04/02/2004 12:00AM

Siegfried & Roy era comes to a close - or does it?


The Siegfried & Roy era came to a close last Wednesday when their giant 70-foot tall marquee was removed from the entrance to the Mirage hotel and casino.

Since the Mirage opened in 1989, the faces of Siegfried Fischbacher and Roy Horn, along with one of their beloved white tigers, towered above tourists on the Las Vegas Strip. The claim "Magicians of the Century" adorned the top of the marquee. This was arguably the second most famous sign on the Strip - only to the "Welcome to Las Vegas" sign on Las Vegas Blvd. south of Mandalay Bay.

Hundreds of onlookers, mixed with Siegfried & Roy fans, watched as the removal took about three hours to complete. Then a new sign, heralding star impressionist Danny Gans and the Siegfried & Roy Secret Garden attraction, was put up in its place.

The beginning of the end came on Oct. 3 when during a performance a white tiger attacked Horn onstage. Horn was seriously injured and his recovery has been a slow process.

The huge Siegfried & Roy Theater has been dark for six months and there still is no word on a replacement act. That's not hard to fathom. Since the Mirage opened with Siegfried & Roy as the headliner act, they did 5,750 performances, were seen by more than 10.5 million patrons, and grossed more than $1.5 billion for the hotel.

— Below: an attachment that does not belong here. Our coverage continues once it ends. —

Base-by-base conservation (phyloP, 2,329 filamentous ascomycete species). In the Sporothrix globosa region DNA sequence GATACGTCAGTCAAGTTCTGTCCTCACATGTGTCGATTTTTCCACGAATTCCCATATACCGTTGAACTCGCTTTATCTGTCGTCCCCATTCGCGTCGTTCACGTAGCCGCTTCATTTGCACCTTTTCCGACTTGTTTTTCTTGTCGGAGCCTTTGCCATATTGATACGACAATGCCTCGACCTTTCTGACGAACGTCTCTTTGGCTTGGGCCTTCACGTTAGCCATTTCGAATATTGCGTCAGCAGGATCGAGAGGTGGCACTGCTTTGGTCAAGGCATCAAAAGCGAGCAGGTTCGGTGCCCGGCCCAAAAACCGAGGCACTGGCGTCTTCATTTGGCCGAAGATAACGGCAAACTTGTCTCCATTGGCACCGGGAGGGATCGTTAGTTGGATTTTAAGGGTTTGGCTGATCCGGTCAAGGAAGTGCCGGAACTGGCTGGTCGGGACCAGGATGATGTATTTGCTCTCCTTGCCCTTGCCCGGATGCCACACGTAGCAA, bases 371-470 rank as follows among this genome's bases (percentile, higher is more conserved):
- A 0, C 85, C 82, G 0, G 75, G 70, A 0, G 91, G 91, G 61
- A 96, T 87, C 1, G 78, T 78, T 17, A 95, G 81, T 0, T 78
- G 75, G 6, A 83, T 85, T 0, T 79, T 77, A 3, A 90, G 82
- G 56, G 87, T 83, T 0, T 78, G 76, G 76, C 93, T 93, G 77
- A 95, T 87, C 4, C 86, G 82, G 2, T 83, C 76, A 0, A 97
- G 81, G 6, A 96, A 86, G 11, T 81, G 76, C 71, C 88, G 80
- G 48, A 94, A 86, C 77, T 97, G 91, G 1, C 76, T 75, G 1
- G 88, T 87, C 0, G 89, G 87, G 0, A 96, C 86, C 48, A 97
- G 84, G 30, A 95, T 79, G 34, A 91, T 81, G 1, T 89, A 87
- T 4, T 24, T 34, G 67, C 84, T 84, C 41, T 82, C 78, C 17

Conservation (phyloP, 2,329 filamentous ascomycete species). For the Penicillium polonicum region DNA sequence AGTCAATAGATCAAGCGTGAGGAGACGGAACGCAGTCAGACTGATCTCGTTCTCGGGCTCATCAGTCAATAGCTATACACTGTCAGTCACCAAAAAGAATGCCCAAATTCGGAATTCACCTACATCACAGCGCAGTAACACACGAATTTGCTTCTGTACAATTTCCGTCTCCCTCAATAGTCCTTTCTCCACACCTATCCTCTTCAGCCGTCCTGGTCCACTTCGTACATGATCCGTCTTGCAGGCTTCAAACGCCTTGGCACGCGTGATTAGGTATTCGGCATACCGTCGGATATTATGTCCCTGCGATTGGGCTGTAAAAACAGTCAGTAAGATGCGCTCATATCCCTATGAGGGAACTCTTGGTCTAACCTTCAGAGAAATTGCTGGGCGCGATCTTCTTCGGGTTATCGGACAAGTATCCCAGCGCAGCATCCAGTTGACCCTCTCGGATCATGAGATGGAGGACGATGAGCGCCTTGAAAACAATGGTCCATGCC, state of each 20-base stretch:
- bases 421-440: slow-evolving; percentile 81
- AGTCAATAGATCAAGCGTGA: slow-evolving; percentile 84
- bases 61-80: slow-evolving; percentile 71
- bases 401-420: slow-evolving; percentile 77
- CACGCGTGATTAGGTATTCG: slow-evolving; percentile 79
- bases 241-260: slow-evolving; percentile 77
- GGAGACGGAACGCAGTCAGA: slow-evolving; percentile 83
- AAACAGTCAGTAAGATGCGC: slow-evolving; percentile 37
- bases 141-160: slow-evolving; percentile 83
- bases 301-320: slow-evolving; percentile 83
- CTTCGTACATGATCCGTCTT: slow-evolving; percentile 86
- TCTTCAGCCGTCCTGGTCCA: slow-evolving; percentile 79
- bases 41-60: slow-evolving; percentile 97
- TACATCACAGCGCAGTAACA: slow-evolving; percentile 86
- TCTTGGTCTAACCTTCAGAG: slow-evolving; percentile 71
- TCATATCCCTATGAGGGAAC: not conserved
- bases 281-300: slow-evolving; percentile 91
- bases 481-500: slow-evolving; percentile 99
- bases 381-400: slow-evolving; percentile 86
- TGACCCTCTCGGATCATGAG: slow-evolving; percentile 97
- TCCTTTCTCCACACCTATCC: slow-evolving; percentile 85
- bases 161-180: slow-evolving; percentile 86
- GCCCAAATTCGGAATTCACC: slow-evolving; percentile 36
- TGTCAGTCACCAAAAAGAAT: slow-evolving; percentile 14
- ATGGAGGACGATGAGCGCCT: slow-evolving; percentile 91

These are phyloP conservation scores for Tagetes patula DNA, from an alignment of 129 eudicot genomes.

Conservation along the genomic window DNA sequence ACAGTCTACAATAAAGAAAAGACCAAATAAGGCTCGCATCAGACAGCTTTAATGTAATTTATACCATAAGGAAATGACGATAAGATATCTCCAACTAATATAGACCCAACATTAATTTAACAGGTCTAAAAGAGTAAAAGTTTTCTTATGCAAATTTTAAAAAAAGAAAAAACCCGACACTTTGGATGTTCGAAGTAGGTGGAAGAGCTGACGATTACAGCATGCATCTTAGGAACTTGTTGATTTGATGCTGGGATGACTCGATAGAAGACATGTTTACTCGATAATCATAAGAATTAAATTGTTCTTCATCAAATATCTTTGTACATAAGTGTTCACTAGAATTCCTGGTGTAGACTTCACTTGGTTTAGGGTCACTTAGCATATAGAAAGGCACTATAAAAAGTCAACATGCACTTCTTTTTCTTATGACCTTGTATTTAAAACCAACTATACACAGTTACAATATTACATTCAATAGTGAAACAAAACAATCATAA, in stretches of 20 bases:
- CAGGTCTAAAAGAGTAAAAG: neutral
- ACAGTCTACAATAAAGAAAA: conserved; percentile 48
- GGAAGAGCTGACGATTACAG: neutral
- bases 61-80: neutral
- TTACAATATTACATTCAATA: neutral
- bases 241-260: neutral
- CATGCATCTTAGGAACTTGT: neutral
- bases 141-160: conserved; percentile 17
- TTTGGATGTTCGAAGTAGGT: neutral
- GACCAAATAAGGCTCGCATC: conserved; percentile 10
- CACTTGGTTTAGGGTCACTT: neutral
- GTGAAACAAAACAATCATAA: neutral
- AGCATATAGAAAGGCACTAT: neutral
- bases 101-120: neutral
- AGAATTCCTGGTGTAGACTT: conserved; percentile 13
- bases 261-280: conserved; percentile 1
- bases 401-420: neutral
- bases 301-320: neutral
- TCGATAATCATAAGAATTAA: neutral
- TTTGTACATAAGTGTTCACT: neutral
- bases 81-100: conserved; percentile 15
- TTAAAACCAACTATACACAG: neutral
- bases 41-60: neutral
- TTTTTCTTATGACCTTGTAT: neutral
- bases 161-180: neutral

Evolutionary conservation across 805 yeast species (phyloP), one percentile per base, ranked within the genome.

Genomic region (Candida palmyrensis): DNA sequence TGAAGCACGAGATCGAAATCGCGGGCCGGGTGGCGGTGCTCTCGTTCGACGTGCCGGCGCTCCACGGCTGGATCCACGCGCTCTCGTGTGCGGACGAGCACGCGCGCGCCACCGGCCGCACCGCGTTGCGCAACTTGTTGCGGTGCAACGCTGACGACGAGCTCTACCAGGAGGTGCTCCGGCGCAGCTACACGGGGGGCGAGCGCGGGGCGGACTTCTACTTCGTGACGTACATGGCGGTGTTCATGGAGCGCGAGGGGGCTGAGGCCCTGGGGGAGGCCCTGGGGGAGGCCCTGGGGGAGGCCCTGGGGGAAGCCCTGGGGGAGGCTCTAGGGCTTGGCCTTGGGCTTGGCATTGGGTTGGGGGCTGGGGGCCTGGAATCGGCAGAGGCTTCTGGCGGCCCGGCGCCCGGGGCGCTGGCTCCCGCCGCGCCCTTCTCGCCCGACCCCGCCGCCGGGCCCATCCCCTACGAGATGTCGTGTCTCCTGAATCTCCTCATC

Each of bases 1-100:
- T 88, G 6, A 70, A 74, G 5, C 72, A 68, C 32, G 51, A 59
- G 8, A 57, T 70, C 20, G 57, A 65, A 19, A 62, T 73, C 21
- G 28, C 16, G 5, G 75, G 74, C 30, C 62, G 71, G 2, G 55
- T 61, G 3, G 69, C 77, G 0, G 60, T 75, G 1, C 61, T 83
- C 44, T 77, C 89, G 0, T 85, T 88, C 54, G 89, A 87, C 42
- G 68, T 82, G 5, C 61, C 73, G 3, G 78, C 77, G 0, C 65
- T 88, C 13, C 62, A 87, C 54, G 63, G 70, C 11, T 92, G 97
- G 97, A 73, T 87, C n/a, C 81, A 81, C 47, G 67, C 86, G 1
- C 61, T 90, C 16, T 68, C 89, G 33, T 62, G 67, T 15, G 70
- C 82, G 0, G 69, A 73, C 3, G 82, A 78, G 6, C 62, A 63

With that kind of success and no rumors of retirement, it would be easy to think Siegfried & Roy would have kept performing for a long, long time.

For the record, Siegfried & Roy began their Las Vegas show at the Tropicana in 1967. After stints at the Stardust, MGM Grand (now Bally's) and seven years at the New Frontier, they moved to the Mirage in 1989.

MGM Mirage has taken a financial hit from the loss of the show. A typical sellout performance - and Siegfried & Roy were always sold out - played to 1,504 customers at an average price of $110 each. They played six shows per week, 45 weeks a year.

One thing for sure is that Siegfried & Roy will remain one of the most renowned duos to have ever performed. Before the tragic accident last fall, an animated television show based upon Siegfried & Roy and their white tigers was being developed by DreamWorks SKG. DreamWorks SKG is a powerhouse Hollywood creative group started by Steven Spielberg, Jeffrey Katzenberg, and David Geffen in 1994.

The animated series, called "Father of the Pride," was well received by network executives and sold to NBC for a rollout this fall. If "Father of the Pride" has a fraction of the success that Siegfried & Roy enjoyed in Las Vegas, their popularity will endure on the small screen.

Richard Eng is the turf editor for the Las Vegas Review-Journal and host of the Race Day Las Vegas Wrap Up Radio Show.